Angiogenesis

Angiogenesis (the formation of new vessels from resident capillaries) involves distinct stages matrix degradation, migration, proliferation, and organization of endothelial cells (ECs) into tubes (Figure 1). An increase in vascular permeability is one of the earliest steps in the process. ECs dissociate themselves from surrounding tissue by secreting enzymes that degrade extracellular matrix (basement membrane). Simultaneously, ECs replicate and align themselves into tubules, a process...

Utilization of Window Models

Window models generally allow long-term continuous and or repeated observation and are thus ideal for time-course studies of physiological and pathological events. Window models are best suited for intravital microscopy and are used to study angiogenesis, microcirculation, tumor and engineered tissue growth, disease process, and treatment response. Intravital microscopy is a powerful optical imaging technique that allows noninvasive monitoring of molecular and cellular processes in intact...

Alpha A Fowler III

Division of Pulmonary Disease and Critical Care Medicine, Department of Internal Medicine, Virginia Commonwealth University New technology and specialized medical practices have evolved over the past five decades that permit support of acute and chronic organ failure. The current era in medicine is remarkable for rapid progress in diverse fields such as cancer therapy and transplantation of bone marrow and solid organs. Consequently, patients suffering from diseases that were formerly fatal now...

Arteriolar and Capillary Alterations Associated with IBD

The resting tone of arterioles appears to result from a complex interaction of metabolic, myogenic, neurohumoral, and physical (e.g., stretch or shear) signals received by the Figure 2 All segments of the microcirculation contribute to the pathophysiology of chronic gut inflammation. A variety of inflammatory mediators (e.g., histamine, bradykinin, nitric oxide, prostaglandins) produced by the affected tissue relax the vascular smooth muscle surrounding arterioles. The consequent dilation of...

Signaling by the Tie Receptor Tyrosine Kinases

The Tie family comprises two members Tiel and Tie2. Both of these RTKs are essential for blood vessel formation and maintenance. There have been no ligands yet identified for Tiel, and relatively little is known about the cellular functions and signaling pathways utilized by this receptor. Tiel does inhibit endothelial apoptosis and promote vessel survival. Several ligands, the angiopoietins, have been identified for Tie2. Of these, angiopoietin-l (Angl) and angiopoietin-2 (Ang2) have been best...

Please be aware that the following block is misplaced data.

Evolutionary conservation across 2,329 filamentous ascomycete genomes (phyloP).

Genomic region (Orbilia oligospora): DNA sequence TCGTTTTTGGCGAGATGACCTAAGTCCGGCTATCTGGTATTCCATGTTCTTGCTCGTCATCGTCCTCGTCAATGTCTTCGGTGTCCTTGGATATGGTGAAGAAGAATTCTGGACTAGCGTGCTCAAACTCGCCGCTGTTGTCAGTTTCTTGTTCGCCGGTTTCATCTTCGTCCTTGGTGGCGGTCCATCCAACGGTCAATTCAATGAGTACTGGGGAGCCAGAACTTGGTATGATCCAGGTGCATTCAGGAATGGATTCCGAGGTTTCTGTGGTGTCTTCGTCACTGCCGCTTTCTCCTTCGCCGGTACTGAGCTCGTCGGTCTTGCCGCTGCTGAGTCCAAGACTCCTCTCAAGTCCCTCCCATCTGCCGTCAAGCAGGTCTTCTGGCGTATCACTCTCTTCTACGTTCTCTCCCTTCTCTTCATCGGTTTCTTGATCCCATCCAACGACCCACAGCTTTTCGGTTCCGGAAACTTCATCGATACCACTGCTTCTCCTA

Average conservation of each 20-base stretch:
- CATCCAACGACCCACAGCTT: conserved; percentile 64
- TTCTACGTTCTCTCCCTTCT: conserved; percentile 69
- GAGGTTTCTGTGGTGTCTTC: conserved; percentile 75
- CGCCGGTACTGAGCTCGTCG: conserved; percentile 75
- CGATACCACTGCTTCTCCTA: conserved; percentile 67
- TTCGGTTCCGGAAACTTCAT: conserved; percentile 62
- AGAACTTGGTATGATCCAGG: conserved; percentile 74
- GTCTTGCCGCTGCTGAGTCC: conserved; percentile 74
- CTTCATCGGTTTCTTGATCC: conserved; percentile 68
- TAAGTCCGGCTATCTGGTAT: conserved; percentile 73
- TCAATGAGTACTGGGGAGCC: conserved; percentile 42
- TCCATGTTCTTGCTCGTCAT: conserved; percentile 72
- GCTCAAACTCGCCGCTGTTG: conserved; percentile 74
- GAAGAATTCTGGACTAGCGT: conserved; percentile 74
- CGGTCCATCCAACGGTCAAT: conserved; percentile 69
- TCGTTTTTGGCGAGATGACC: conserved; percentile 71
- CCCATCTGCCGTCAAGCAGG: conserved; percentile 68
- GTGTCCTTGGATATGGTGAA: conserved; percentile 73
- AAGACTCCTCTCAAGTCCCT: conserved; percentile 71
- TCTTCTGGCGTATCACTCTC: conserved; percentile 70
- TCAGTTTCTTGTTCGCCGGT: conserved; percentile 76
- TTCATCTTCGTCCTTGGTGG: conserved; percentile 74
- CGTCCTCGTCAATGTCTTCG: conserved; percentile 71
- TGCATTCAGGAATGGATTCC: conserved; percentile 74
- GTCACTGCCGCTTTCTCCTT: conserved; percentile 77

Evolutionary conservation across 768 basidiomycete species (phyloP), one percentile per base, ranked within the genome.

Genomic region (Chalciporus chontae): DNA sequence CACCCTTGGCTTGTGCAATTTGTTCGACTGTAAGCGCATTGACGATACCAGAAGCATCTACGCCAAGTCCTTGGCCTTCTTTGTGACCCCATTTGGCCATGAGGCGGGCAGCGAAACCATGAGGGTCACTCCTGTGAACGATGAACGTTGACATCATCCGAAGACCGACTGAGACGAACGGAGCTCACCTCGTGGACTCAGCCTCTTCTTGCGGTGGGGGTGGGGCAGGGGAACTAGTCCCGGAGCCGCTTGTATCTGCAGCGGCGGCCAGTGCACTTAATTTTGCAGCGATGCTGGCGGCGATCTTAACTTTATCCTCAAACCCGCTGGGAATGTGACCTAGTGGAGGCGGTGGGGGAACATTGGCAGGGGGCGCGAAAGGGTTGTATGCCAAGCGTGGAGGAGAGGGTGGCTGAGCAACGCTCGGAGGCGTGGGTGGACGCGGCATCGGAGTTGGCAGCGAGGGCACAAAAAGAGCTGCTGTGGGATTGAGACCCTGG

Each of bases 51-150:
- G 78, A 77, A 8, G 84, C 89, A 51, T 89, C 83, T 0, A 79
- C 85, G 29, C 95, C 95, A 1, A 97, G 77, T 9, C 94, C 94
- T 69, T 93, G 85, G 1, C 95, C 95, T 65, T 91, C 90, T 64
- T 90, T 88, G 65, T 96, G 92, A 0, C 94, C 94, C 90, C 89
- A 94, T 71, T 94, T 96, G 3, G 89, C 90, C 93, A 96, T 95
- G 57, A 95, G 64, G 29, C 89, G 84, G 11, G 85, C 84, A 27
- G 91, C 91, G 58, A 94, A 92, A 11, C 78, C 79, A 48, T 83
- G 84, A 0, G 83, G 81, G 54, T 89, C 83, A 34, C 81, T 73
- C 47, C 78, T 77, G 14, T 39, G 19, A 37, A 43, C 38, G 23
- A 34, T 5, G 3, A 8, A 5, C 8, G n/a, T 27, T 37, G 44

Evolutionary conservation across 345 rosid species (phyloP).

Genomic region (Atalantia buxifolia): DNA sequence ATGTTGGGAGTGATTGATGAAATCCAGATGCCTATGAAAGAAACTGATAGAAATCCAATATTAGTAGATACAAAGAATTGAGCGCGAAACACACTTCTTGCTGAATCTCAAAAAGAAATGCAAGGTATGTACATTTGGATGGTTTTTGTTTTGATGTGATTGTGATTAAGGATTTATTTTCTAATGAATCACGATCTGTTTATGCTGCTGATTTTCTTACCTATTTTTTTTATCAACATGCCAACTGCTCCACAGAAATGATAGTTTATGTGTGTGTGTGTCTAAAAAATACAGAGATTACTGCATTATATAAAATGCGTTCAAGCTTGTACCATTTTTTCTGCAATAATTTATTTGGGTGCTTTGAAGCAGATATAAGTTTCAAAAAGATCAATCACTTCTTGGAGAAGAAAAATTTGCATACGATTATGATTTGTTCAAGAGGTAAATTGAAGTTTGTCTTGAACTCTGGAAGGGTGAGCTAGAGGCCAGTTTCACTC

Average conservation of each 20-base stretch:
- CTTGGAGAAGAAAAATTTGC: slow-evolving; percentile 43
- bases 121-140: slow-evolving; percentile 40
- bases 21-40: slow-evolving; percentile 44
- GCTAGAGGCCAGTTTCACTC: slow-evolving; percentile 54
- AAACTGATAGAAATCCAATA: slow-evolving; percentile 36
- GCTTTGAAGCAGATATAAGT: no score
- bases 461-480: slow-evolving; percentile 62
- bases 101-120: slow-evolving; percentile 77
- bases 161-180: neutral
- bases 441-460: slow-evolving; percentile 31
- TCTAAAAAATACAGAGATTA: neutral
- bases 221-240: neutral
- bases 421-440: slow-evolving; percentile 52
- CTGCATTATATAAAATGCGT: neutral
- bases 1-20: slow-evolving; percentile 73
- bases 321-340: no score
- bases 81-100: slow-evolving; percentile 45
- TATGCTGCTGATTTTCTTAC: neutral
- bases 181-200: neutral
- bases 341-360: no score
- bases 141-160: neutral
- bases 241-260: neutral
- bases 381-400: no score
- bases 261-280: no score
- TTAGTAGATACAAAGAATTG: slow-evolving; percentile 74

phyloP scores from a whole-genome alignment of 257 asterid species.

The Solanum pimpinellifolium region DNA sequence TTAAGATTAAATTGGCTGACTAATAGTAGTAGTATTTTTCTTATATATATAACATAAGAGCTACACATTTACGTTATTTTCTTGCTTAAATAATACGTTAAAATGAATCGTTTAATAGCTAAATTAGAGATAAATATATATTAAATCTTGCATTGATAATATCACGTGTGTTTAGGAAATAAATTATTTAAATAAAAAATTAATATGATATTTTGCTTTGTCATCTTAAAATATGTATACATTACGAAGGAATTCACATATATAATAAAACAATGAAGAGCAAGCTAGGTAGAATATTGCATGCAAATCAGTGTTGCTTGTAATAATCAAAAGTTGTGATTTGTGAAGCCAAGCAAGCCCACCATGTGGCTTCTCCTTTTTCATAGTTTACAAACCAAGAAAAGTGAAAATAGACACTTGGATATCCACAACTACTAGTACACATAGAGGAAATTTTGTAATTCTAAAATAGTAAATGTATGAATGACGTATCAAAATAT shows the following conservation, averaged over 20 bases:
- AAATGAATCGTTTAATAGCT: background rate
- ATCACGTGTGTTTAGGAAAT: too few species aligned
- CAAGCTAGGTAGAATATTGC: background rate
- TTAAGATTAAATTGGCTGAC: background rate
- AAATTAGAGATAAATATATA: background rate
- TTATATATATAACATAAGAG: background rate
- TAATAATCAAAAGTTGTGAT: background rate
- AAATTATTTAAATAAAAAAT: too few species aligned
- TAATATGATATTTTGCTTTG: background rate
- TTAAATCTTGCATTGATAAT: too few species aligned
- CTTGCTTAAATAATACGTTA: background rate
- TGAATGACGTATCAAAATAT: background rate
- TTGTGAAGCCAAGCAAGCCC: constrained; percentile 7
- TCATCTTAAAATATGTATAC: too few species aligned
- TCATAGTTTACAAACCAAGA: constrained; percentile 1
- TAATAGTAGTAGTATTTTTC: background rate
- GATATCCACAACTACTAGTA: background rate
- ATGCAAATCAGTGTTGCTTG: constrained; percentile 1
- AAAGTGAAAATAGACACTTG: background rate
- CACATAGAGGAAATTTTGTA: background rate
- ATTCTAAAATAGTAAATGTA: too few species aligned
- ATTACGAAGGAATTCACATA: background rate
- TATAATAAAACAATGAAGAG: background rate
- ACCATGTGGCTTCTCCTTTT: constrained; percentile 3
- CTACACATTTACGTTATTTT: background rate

Microvascular Responses to Oxidative Stress

Endothelial cells form a single cell layer on the inner surface of all vessels of the cardiovascular system. These cells play a critical role in physiological regulation of the microcirculation as well as in the pathogenesis of microvascular inflammation. It is now recognized that endothelial dysfunction resulting from oxidative stress is an underlying cause of many vascular diseases. In addition, oxidant-induced endothelial dysfunction can impair microvascular function in several ways (Figure...

Regulation of the Structure of Pulmonary Capillaries

It is clear from the above that the blood-gas barrier has a bioengineering dilemma. On the one hand it needs to be extremely thin for adequate gas exchange, but on the other it must be immensely strong to withstand the high mechanical stresses that develop when the capillary pressure rises on exercise, or the lung is expanded to high volumes. We have seen that the human blood-gas barrier maintains its integrity under all but the most exceptional physiological conditions, that is, maximal...

Structure of Microlymphatics

Compared with the high density of the microvasculature, the microlymphatic network is sparse. Individual microlym-phatics originate in the tissue and form bifurcating trees and in some organs, meshworks. Their detailed network morphology depends on the tissue and organ involved. The lymphatics can be divided into two general classes, the initial lymphatics and the contractile lymphatics (Figure 1). Preceding the initial lymphatics there are also prelymphatic channels. We will describe the three...

Pericytes in Vascular Biology A Brief Overview

Retinal capillaries consist of three elementary structures endothelial cells, basement membrane tubes, and intramural pericytes that are located within the basement membrane (Figure 1). Pericytes both in humans and in rodents are present in the retina at an almost 1 1 ratio with endothelial cells. Their high numbers in the retina, even higher than the numbers in the brain, has been associated with the tightness of the blood-retinal barrier. The recruitment of pericytes to the vessel wall has...

Astrocytes

The Role of Astrocytes in the Development of the Blood-Retinal Barrier Recent studies have shown that retinal astrocytes play a significant role in retinal vascular development by angiogenesis and in the induction and maintenance of the blood-retinal barrier (BRB). Glial fibrillary acidic protein (GFAP)-positive astrocytes are found in all vertebrate species that have a retinal vasculature, and the temporal-spatial development of astrocytes precedes the onset of angiogenesis in the retina 2, 5,...

Physiology